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COVID-19 Revives Push For Decades-Old Excess Profits Tax

By Natalie Olivo · February 24, 2021, 7:49 PM EST

The economic fallout of the novel coronavirus pandemic has prompted calls to tax the excess profits of the relatively few companies that have seen a windfall, reigniting a debate around a measure that was last used during World War II.

Several countries used an excess profits tax during both world wars. During a combined British-American drive across open country in Germany, American medical corpsmen pick up a wounded man and place him aboard a British tank for transfer to a safe area on Nov. 27, 1944. (AP Photo)

Global efforts to reduce the spread of the virus, which causes the respiratory disease COVID-19, have saddled most companies with unforeseen financial losses. At the same time, 32 corporations from around the world were projected to collectively make $109 billion more in 2020 than in previous years, according to a September report from Oxfam International. Topping the list are U.S.-based tech giants that have benefited in part from the shift toward remote work during the pandemic, the report said.

These numbers have prompted Oxfam and others to advocate for the revival of an excess profits tax. The measure, which was used by several countries during both world wars, is designed to target above-average returns that companies see solely due to an external crisis. The U.K. government is considering bringing back the tax during the pandemic, according to reports earlier this month from the British newspaper The Sunday Times, which cited leaked emails.

The tax had critics decades ago who argued — as some do now — that the measure would discourage the kind of innovation most needed during challenging times. Meanwhile, advocates of the tax have claimed that many corporations with excess returns merely have business models that allow them to benefit from the circumstances without necessarily providing additional value.

The fundamental extra profit that Amazon.com Inc., Google LLC or Facebook Inc. is earning right now has nothing to do with investment in research and development, according to Reuven Avi-Yonah, a tax professor at University of Michigan Law School. These companies, he said, just happen to be providing the kind of service that is more in demand when everyone's sitting at home.

"I don't think this is something that they have contributed to," he said. "And therefore, I think that it is perfectly justified to tax most of that profit away."

The Mechanics of the Tax, Then and Now

Several countries used an excess profits tax during both world wars, including the U.S., the U.K. and Canada. Most recently, the U.S. enacted the tax in 1940 and amended it throughout World War II before repealing it in 1950, according to an article published in The American Prospect in March 2020 by Avi-Yonah.

An excess profits tax today would start with a company's net income for 2020, subtract a credit for average earnings from 2016 through 2019, and provide an 8% credit for research and development, he wrote. The measure would then apply a 95% tax rate to the excess profits, and the resulting tax can be reduced by credits for wages for additional employees hired in 2020 "to encourage the winners to hire and pay well during the recession," Avi-Yonah wrote.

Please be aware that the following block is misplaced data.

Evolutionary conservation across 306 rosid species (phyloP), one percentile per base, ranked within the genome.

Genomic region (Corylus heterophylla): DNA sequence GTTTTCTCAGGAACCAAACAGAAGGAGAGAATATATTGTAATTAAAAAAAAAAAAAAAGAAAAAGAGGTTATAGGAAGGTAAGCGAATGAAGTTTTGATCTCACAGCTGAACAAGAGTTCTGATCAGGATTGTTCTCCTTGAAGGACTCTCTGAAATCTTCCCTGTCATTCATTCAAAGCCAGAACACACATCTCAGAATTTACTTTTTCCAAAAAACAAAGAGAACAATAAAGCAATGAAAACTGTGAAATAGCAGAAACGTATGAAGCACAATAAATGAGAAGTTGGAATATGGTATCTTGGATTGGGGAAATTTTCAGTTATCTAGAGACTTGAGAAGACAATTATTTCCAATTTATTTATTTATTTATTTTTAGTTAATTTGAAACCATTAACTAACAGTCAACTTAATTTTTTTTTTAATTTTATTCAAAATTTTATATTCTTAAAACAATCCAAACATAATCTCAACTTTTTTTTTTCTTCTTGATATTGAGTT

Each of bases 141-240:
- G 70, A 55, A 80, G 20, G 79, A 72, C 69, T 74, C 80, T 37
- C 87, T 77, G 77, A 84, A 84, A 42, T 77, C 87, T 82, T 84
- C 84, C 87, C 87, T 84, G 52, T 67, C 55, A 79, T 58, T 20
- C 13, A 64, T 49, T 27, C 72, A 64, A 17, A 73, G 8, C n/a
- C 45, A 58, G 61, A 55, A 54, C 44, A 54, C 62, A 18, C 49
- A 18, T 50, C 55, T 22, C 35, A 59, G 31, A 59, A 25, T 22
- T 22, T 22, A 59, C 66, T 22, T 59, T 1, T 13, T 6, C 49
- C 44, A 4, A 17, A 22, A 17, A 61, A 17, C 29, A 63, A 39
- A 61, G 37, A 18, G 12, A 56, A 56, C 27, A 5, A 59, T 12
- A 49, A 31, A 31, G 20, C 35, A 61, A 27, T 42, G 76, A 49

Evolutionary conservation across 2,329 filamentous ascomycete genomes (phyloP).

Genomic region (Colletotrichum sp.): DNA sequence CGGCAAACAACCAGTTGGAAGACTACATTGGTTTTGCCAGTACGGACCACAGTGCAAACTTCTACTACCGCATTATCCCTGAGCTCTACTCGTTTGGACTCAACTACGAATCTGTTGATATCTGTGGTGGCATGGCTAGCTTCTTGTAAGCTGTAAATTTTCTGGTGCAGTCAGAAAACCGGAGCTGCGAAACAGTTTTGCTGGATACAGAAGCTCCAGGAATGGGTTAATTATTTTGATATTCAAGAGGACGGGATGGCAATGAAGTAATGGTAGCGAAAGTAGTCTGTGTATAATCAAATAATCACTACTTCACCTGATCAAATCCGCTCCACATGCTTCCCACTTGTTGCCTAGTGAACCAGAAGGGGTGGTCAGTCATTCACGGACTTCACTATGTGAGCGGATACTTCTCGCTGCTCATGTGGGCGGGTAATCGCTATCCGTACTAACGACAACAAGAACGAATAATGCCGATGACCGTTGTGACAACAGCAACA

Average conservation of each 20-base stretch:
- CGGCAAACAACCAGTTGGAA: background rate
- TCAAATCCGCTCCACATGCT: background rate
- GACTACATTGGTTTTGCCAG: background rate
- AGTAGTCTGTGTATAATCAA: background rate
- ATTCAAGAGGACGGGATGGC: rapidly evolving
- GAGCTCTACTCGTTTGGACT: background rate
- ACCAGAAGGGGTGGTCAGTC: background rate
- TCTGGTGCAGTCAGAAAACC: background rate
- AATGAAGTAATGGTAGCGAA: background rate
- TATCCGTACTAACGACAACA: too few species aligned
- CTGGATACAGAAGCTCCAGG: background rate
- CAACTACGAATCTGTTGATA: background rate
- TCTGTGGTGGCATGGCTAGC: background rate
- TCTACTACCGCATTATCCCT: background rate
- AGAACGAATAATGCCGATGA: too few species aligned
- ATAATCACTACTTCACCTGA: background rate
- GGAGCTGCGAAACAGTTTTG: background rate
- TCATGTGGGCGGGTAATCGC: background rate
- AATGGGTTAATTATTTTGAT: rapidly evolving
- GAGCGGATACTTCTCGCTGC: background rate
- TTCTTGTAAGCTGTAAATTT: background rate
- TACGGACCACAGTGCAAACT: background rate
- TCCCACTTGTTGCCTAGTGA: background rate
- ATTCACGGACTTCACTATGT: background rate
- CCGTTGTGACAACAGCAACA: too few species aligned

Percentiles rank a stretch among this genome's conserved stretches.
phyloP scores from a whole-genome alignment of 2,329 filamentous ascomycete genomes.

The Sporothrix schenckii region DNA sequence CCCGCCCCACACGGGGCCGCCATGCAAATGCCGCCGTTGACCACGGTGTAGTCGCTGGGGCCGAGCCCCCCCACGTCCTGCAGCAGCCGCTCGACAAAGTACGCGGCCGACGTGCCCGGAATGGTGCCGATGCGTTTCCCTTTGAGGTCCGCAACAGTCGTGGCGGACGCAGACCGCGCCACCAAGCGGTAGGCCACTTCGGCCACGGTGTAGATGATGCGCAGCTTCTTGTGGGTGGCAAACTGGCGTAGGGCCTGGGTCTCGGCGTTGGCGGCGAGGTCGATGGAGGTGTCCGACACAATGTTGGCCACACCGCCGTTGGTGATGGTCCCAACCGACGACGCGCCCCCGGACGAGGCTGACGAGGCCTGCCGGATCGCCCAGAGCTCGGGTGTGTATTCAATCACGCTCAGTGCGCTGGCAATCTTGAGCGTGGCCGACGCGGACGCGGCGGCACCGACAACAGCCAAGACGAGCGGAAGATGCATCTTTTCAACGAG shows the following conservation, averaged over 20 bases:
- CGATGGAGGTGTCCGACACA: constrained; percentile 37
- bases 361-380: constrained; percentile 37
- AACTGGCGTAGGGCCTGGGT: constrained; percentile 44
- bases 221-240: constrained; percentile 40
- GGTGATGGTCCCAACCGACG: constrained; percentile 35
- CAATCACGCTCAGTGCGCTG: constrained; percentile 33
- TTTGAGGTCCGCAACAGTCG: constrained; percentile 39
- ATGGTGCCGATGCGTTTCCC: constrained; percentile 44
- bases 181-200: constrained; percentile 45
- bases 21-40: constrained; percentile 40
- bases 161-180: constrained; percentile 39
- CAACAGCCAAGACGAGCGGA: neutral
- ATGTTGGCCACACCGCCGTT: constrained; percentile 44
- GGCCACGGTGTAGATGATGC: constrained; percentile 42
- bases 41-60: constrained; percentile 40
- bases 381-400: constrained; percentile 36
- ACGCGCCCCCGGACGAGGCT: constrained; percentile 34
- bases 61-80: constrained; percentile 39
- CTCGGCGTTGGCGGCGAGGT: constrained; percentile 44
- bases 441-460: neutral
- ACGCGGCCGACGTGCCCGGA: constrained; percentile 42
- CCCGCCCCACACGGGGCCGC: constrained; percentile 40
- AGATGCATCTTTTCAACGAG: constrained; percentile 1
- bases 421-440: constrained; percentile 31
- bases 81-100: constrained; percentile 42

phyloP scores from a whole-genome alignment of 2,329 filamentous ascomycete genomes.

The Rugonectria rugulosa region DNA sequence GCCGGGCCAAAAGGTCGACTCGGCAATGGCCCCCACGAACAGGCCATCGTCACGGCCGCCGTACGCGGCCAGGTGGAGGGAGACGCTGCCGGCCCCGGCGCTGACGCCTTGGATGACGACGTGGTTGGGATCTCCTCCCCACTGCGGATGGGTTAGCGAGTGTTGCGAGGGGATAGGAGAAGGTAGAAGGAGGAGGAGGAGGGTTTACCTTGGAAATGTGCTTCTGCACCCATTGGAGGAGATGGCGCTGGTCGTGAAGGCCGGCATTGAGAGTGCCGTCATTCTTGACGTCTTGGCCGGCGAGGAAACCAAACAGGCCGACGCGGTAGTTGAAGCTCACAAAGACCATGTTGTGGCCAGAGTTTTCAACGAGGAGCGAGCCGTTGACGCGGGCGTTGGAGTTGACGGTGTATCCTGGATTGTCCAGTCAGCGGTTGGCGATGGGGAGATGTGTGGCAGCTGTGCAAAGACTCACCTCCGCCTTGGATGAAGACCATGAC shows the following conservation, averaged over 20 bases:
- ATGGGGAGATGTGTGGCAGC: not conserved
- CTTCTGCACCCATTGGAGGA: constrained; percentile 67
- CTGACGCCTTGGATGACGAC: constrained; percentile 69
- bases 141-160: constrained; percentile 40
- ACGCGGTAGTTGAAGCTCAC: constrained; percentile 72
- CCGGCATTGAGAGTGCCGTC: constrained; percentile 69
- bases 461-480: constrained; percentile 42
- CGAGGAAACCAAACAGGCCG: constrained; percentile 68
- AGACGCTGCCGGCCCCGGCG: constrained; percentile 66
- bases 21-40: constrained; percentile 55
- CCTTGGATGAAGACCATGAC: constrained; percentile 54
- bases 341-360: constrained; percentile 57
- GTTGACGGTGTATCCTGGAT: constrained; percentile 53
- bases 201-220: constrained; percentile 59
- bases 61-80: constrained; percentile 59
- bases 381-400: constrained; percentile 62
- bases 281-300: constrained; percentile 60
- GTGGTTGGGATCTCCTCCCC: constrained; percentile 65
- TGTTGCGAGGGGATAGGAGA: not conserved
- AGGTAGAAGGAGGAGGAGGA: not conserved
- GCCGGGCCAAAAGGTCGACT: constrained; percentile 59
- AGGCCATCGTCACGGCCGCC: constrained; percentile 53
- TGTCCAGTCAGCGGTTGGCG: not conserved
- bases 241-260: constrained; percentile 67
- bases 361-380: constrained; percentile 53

Critics of the measure have raised issues with the notion of separating excess profits from normal ones. Such concerns were expressed in a report that argued against reviving the tax for the Korean War, published in 1950 by the Tax Foundation, a conservative-leaning economic think tank in Washington, D.C. The report quoted former U.S. Treasury Secretary Fred Vinson, who in 1946 claimed that normal and excess profits look alike.

"There is no chemical reagent to distinguish them," Vinson said during a hearing about the tax.

The challenge of separating out excess profits during a war would also be an issue during the pandemic, Garrett Watson, senior policy analyst at the Tax Foundation, told Law360. There can be supernormal returns that are derived from innovative activity, particularly in times of transition, such as a war or pandemic, he said.

Using the tax to separate out those profits from excess returns that aren't related to innovative activity "is actually quite difficult," Watson said. "You're targeting all sources of excess profits when you're levying this tax."

Another challenge is to actually get at what an excess profit is, he said.

"Normal rates of return across different industries may vary, and administratively it requires firms to separate out what could be considered excess profit in their given situation, which can lead to a lot of complexity," Watson said.

But as Avi-Yonah saw it, the idea behind the tax when it was used during the world wars — and his proposed revival — is that the measure's formula wouldn't require an investigation into the source of any particular profit.

Rather, that tax works "to essentially assume that any increase in profit during the pandemic year would be due to this extra circumstance of the pandemic," he told Law360. "That is measured by the profit over and above the average profit of the last few years."

The tax was successfully administered in the U.S. and other countries during World War II, and "I think that it can be administered effectively here as well on the same basis," he said.

Questions of Innovation

The debate about the relationship between the tax and innovation stretches back to at least 1919, when Carter Glass, the Treasury secretary at the time, wrote about the measure following its repeal after World War I. Glass' writing, cited in the 1950 Tax Foundation report, claimed the tax puts "a penalty on brains, energy and enterprise."